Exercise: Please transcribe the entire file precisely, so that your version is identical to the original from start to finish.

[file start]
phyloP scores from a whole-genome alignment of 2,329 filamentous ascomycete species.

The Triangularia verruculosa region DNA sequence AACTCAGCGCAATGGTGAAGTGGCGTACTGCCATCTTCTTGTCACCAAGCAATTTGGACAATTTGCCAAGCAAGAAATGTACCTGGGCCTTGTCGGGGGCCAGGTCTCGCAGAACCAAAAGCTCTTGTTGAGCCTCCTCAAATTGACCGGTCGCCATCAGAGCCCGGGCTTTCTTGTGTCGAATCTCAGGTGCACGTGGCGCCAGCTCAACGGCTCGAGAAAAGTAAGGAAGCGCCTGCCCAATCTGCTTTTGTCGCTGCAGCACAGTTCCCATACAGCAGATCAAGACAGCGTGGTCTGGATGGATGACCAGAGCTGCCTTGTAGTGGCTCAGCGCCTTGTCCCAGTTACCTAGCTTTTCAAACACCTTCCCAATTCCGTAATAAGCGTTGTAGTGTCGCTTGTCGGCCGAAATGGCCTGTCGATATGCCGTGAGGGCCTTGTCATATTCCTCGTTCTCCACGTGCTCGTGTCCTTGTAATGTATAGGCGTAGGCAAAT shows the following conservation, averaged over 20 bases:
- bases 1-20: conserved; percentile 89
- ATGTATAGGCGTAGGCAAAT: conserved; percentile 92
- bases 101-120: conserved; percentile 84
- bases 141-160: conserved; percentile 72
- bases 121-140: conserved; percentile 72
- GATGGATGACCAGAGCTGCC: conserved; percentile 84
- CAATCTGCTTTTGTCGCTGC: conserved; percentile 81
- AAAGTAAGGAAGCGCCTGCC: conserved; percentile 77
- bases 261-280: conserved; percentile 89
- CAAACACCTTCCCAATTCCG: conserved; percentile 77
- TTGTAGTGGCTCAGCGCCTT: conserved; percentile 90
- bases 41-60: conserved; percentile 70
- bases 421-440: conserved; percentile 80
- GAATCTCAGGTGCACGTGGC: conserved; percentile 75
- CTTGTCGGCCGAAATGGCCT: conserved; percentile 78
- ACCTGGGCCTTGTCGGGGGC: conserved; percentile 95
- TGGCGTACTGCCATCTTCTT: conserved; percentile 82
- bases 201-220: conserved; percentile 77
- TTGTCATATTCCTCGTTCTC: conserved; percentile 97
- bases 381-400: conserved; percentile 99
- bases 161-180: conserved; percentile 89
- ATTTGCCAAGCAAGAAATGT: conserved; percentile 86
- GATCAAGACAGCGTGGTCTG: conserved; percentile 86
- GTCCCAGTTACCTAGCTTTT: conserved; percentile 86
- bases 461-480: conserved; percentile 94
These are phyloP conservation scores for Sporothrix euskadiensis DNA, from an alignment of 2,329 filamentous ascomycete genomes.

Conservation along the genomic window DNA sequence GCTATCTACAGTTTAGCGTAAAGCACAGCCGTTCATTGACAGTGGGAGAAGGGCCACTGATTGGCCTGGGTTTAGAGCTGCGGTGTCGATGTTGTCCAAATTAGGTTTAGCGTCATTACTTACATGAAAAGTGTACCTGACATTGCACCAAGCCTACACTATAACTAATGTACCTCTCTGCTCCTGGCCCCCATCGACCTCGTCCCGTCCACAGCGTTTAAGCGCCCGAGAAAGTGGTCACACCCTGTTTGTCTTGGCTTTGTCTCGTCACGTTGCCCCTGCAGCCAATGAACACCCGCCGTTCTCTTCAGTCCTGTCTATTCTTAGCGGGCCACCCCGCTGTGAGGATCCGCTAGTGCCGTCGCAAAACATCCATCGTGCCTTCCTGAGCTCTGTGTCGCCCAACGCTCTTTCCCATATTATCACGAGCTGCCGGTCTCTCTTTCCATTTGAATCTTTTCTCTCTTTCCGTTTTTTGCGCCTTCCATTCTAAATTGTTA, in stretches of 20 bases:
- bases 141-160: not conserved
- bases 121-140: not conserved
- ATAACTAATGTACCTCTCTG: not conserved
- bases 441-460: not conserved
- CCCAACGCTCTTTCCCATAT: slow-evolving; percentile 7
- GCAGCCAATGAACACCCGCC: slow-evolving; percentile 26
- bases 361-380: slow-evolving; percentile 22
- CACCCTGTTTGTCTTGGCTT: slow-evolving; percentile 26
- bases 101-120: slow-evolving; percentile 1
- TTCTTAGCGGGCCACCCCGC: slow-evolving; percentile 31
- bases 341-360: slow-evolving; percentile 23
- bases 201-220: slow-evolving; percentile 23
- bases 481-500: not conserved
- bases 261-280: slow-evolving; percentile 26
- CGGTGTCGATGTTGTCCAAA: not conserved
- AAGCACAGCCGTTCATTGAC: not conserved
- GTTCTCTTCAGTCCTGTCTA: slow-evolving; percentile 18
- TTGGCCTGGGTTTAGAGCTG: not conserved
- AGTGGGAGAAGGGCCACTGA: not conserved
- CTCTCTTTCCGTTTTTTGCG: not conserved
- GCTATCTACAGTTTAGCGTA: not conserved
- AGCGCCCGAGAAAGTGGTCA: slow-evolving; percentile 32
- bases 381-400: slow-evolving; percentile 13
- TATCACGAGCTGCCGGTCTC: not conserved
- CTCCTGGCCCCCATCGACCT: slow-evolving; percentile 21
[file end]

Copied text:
phyloP scores from a whole-genome alignment of 2,329 filamentous ascomycete species.

The Triangularia verruculosa region DNA sequence AACTCAGCGCAATGGTGAAGTGGCGTACTGCCATCTTCTTGTCACCAAGCAATTTGGACAATTTGCCAAGCAAGAAATGTACCTGGGCCTTGTCGGGGGCCAGGTCTCGCAGAACCAAAAGCTCTTGTTGAGCCTCCTCAAATTGACCGGTCGCCATCAGAGCCCGGGCTTTCTTGTGTCGAATCTCAGGTGCACGTGGCGCCAGCTCAACGGCTCGAGAAAAGTAAGGAAGCGCCTGCCCAATCTGCTTTTGTCGCTGCAGCACAGTTCCCATACAGCAGATCAAGACAGCGTGGTCTGGATGGATGACCAGAGCTGCCTTGTAGTGGCTCAGCGCCTTGTCCCAGTTACCTAGCTTTTCAAACACCTTCCCAATTCCGTAATAAGCGTTGTAGTGTCGCTTGTCGGCCGAAATGGCCTGTCGATATGCCGTGAGGGCCTTGTCATATTCCTCGTTCTCCACGTGCTCGTGTCCTTGTAATGTATAGGCGTAGGCAAAT shows the following conservation, averaged over 20 bases:
- bases 1-20: conserved; percentile 89
- ATGTATAGGCGTAGGCAAAT: conserved; percentile 92
- bases 101-120: conserved; percentile 84
- bases 141-160: conserved; percentile 72
- bases 121-140: conserved; percentile 72
- GATGGATGACCAGAGCTGCC: conserved; percentile 84
- CAATCTGCTTTTGTCGCTGC: conserved; percentile 81
- AAAGTAAGGAAGCGCCTGCC: conserved; percentile 77
- bases 261-280: conserved; percentile 89
- CAAACACCTTCCCAATTCCG: conserved; percentile 77
- TTGTAGTGGCTCAGCGCCTT: conserved; percentile 90
- bases 41-60: conserved; percentile 70
- bases 421-440: conserved; percentile 80
- GAATCTCAGGTGCACGTGGC: conserved; percentile 75
- CTTGTCGGCCGAAATGGCCT: conserved; percentile 78
- ACCTGGGCCTTGTCGGGGGC: conserved; percentile 95
- TGGCGTACTGCCATCTTCTT: conserved; percentile 82
- bases 201-220: conserved; percentile 77
- TTGTCATATTCCTCGTTCTC: conserved; percentile 97
- bases 381-400: conserved; percentile 99
- bases 161-180: conserved; percentile 89
- ATTTGCCAAGCAAGAAATGT: conserved; percentile 86
- GATCAAGACAGCGTGGTCTG: conserved; percentile 86
- GTCCCAGTTACCTAGCTTTT: conserved; percentile 86
- bases 461-480: conserved; percentile 94
These are phyloP conservation scores for Sporothrix euskadiensis DNA, from an alignment of 2,329 filamentous ascomycete genomes.

Conservation along the genomic window DNA sequence GCTATCTACAGTTTAGCGTAAAGCACAGCCGTTCATTGACAGTGGGAGAAGGGCCACTGATTGGCCTGGGTTTAGAGCTGCGGTGTCGATGTTGTCCAAATTAGGTTTAGCGTCATTACTTACATGAAAAGTGTACCTGACATTGCACCAAGCCTACACTATAACTAATGTACCTCTCTGCTCCTGGCCCCCATCGACCTCGTCCCGTCCACAGCGTTTAAGCGCCCGAGAAAGTGGTCACACCCTGTTTGTCTTGGCTTTGTCTCGTCACGTTGCCCCTGCAGCCAATGAACACCCGCCGTTCTCTTCAGTCCTGTCTATTCTTAGCGGGCCACCCCGCTGTGAGGATCCGCTAGTGCCGTCGCAAAACATCCATCGTGCCTTCCTGAGCTCTGTGTCGCCCAACGCTCTTTCCCATATTATCACGAGCTGCCGGTCTCTCTTTCCATTTGAATCTTTTCTCTCTTTCCGTTTTTTGCGCCTTCCATTCTAAATTGTTA, in stretches of 20 bases:
- bases 141-160: not conserved
- bases 121-140: not conserved
- ATAACTAATGTACCTCTCTG: not conserved
- bases 441-460: not conserved
- CCCAACGCTCTTTCCCATAT: slow-evolving; percentile 7
- GCAGCCAATGAACACCCGCC: slow-evolving; percentile 26
- bases 361-380: slow-evolving; percentile 22
- CACCCTGTTTGTCTTGGCTT: slow-evolving; percentile 26
- bases 101-120: slow-evolving; percentile 1
- TTCTTAGCGGGCCACCCCGC: slow-evolving; percentile 31
- bases 341-360: slow-evolving; percentile 23
- bases 201-220: slow-evolving; percentile 23
- bases 481-500: not conserved
- bases 261-280: slow-evolving; percentile 26
- CGGTGTCGATGTTGTCCAAA: not conserved
- AAGCACAGCCGTTCATTGAC: not conserved
- GTTCTCTTCAGTCCTGTCTA: slow-evolving; percentile 18
- TTGGCCTGGGTTTAGAGCTG: not conserved
- AGTGGGAGAAGGGCCACTGA: not conserved
- CTCTCTTTCCGTTTTTTGCG: not conserved
- GCTATCTACAGTTTAGCGTA: not conserved
- AGCGCCCGAGAAAGTGGTCA: slow-evolving; percentile 32
- bases 381-400: slow-evolving; percentile 13
- TATCACGAGCTGCCGGTCTC: not conserved
- CTCCTGGCCCCCATCGACCT: slow-evolving; percentile 21